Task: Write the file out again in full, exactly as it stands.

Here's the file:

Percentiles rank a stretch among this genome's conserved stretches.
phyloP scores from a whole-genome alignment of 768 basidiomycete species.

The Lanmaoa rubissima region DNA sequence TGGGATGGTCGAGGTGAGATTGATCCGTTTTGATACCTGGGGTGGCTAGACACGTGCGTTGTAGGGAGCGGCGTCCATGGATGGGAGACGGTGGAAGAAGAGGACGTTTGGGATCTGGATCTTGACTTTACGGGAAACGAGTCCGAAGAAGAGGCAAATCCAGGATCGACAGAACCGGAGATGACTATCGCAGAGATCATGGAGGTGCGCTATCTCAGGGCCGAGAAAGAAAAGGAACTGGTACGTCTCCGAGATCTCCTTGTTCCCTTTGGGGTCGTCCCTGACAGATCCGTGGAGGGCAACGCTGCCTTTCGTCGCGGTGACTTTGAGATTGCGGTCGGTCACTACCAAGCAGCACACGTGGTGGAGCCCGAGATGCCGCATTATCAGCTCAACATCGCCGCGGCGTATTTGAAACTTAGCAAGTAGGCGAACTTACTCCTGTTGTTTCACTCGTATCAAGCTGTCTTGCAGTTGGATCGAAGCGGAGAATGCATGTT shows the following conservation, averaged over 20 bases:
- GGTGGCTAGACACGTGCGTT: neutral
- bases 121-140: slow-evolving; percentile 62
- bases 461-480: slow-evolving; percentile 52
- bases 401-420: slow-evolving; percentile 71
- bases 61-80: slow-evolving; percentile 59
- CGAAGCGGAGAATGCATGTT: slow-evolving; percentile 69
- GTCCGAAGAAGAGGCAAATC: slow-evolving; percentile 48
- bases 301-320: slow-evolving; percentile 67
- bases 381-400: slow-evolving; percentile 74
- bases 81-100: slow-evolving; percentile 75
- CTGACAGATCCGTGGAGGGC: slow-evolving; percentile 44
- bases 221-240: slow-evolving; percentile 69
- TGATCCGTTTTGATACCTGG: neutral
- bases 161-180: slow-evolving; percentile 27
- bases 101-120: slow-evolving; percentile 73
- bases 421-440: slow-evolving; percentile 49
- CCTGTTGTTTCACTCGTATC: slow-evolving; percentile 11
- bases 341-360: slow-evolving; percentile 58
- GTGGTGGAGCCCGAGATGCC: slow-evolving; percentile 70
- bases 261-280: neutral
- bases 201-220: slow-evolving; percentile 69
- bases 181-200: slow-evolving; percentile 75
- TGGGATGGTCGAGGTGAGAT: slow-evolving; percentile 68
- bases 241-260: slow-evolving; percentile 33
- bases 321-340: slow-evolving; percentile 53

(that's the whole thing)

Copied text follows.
Percentiles rank a stretch among this genome's conserved stretches.
phyloP scores from a whole-genome alignment of 768 basidiomycete species.

The Lanmaoa rubissima region DNA sequence TGGGATGGTCGAGGTGAGATTGATCCGTTTTGATACCTGGGGTGGCTAGACACGTGCGTTGTAGGGAGCGGCGTCCATGGATGGGAGACGGTGGAAGAAGAGGACGTTTGGGATCTGGATCTTGACTTTACGGGAAACGAGTCCGAAGAAGAGGCAAATCCAGGATCGACAGAACCGGAGATGACTATCGCAGAGATCATGGAGGTGCGCTATCTCAGGGCCGAGAAAGAAAAGGAACTGGTACGTCTCCGAGATCTCCTTGTTCCCTTTGGGGTCGTCCCTGACAGATCCGTGGAGGGCAACGCTGCCTTTCGTCGCGGTGACTTTGAGATTGCGGTCGGTCACTACCAAGCAGCACACGTGGTGGAGCCCGAGATGCCGCATTATCAGCTCAACATCGCCGCGGCGTATTTGAAACTTAGCAAGTAGGCGAACTTACTCCTGTTGTTTCACTCGTATCAAGCTGTCTTGCAGTTGGATCGAAGCGGAGAATGCATGTT shows the following conservation, averaged over 20 bases:
- GGTGGCTAGACACGTGCGTT: neutral
- bases 121-140: slow-evolving; percentile 62
- bases 461-480: slow-evolving; percentile 52
- bases 401-420: slow-evolving; percentile 71
- bases 61-80: slow-evolving; percentile 59
- CGAAGCGGAGAATGCATGTT: slow-evolving; percentile 69
- GTCCGAAGAAGAGGCAAATC: slow-evolving; percentile 48
- bases 301-320: slow-evolving; percentile 67
- bases 381-400: slow-evolving; percentile 74
- bases 81-100: slow-evolving; percentile 75
- CTGACAGATCCGTGGAGGGC: slow-evolving; percentile 44
- bases 221-240: slow-evolving; percentile 69
- TGATCCGTTTTGATACCTGG: neutral
- bases 161-180: slow-evolving; percentile 27
- bases 101-120: slow-evolving; percentile 73
- bases 421-440: slow-evolving; percentile 49
- CCTGTTGTTTCACTCGTATC: slow-evolving; percentile 11
- bases 341-360: slow-evolving; percentile 58
- GTGGTGGAGCCCGAGATGCC: slow-evolving; percentile 70
- bases 261-280: neutral
- bases 201-220: slow-evolving; percentile 69
- bases 181-200: slow-evolving; percentile 75
- TGGGATGGTCGAGGTGAGAT: slow-evolving; percentile 68
- bases 241-260: slow-evolving; percentile 33
- bases 321-340: slow-evolving; percentile 53